Commitments, capabilities and connectivity:
Implementing NATO’s new Strategic Concept
A Two-Day Civil Society Shadow Conference ahead of NATO’s Chicago Summit
May 14-15, 2012 at The Elliott School of International Affairs, The George Washington University Washington, DC
The detailed program is attached below as a pdf file. Presentations from the Shadow Summit can be found here
After 10 years of challenging military operations in Afghanistan, the alliance is beginning to withdraw its forces, although a second major mission in Libya has exacerbated long-standing internal divisions over its central strategic mission. The 2010 NATO Summit in Lisbon agreed a new Strategic Concept, but left many questions unanswered or tasked further progress at the May 2012 Chicago Summit. Secretary General Rasmussen has already identified some of the key factors that will shape that agenda, which he listed under three broad headings: commitments, capabilities and connectivity. These will form the framework for the third Shadow Summit.*
This Shadow Summit provides an opportunity not only to take stock of how NATO is responding to an increasingly globalized world with emerging new challenges, managing internal divisions (in an organization of 28 member states) and coping with external threats, but also to explore narratives and public perceptions of the alliance within its most important member state. Support for NATO in the United States appears to be on the wane across the political spectrum.
A key theme in this civil society-led Shadow Summit will be the exploration of NATO reform, and how it might serve as an integral part of advancing responsible U.S. global engagement. As part of this theme, participants will consider whether the United States can exercise effective U.S. leadership and power within NATO in a manner that is widely perceived as legitimate. Another related theme will be how the alliance can help facilitate progress in a range of international political, security and humanitarian challenges that would directly enhance U.S. national security.
This two-day Shadow Summit will benefit from the presence of Washington policy-makers and diplomats, and NATO officials on their way to Chicago. The aim of the conference will be to: stimulate involvement of U.S. civil society in the debates over NATO’s future; bring together officials, civil society and policy experts on comprehensive security to identify, discuss and share ideas concerning the future of NATO, including the implementation of the new Strategic Concept, Afghanistan, Libya, the deterrence and defense posture review, nuclear posture and deployment, NATO’s partnership programs in North Africa and the Middle East, relations with Russia and ‘connecting with U.S. citizens’; and to discuss a draft ‘Citizens Charter for NATO Reform’ (based on an earlier ‘Citizens Declaration on Alliance Security’ and ‘Citizens Strategic Concept’) as a way to engage the public on the issue of NATO transformation.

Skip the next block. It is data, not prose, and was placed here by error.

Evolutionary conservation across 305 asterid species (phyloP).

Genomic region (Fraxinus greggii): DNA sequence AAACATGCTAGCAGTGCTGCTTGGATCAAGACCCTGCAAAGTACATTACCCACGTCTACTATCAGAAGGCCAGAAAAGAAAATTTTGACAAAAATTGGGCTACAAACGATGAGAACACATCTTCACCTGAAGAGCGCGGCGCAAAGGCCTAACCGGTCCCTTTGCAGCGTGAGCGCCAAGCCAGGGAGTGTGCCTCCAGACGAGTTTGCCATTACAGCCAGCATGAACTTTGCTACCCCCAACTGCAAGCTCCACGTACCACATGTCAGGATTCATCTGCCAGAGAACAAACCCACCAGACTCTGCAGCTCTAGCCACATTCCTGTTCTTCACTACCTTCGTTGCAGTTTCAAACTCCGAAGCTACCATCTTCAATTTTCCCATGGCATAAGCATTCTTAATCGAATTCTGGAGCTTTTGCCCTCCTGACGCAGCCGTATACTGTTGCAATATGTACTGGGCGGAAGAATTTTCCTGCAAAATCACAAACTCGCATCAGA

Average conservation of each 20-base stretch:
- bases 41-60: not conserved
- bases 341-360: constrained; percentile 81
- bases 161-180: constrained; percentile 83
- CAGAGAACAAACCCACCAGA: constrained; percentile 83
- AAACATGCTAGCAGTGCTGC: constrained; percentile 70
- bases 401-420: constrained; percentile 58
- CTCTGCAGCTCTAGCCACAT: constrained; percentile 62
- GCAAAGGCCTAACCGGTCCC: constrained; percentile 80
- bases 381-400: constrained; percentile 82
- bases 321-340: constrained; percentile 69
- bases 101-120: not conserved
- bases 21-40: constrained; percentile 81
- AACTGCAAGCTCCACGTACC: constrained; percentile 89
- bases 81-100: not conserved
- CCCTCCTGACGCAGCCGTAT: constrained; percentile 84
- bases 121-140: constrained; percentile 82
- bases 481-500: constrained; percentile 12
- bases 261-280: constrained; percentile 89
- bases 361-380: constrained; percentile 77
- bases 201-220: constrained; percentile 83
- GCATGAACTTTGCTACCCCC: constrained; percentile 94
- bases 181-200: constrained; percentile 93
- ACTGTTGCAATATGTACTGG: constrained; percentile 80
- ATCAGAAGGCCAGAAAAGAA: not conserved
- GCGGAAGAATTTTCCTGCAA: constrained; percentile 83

BASIC (www.basicint.org) is an independent, non-profit, non-governmental research and advocacy organization. Founded in 1987, it facilitates the exchange of information and analysis of transatlantic security and arms control issues focused on promoting the steps necessary to achieving the vision of a world free of nuclear weapons. With offices, staff, advisors, governing board and patrons on both sides of the Atlantic, BASIC plays a unique role as a transatlantic bridge for policymakers and opinion shapers.
Bulletin of the Atomic Scientists (www.thebulletin.org) informs the public about threats to the survival and development of humanity from nuclear weapons, climate change, and emerging technologies in the life sciences. Through an award-winning magazine, an online presence, and the Doomsday Clock, the Bulletin reaches policy leaders and audiences around the world with information and analysis about efforts to address these dangers.
The Elliott School of International Affairs at The George Washington University (www.elliott.gwu.edu) has educated generations of international leaders and advanced the understanding of important global issues since 1821. The School trains its students in the theory and practice of international affairs, offering them in-depth analysis of international economic, political, scientific and cultural issues. A widely respected faculty prepares students for global careers in the public, private and non-profit sectors.
NATO Watch (www.natowatch.org) is an independent, not-for-profit ‘virtual’ network of informed citizens (‘NATO Watch Associates’), which examines the role of NATO in public life and advocates for more openness, transparency and accountability within the Alliance. It is the only independent NGO with a remit to monitor and analyze NATO on a daily basis. A web-based information portal provides comprehensive, accurate, reliable and up-to-date information about NATO. Research reports and briefing papers explore NATO reform.
Strategy International (www.strategyinternational.org) is a non-profit, public and international policy organization based in Thessaloniki, Greece. SI members are leading experts, academics and professionals; the organization also includes a Young Global Leaders Network. SI seeks to conduct primary and high level international quality, independent research and to provide innovative, practical and credible recommendations that strengthen international cooperation in strategic and global affairs.
We are grateful to the following organizations for their financial support:
The Marmot Trust, NATO Public Diplomacy Division, and the William and Flora Hewlett Foundation.
For more information, please contact:
Dr. Ian Davis, NATO Watch, firstname.lastname@example.org; +44 7887 782389
*Details of the first two Shadow Summits in April 2009 and November 2010 are available online: http://www.natowatch.org/shadow-summits.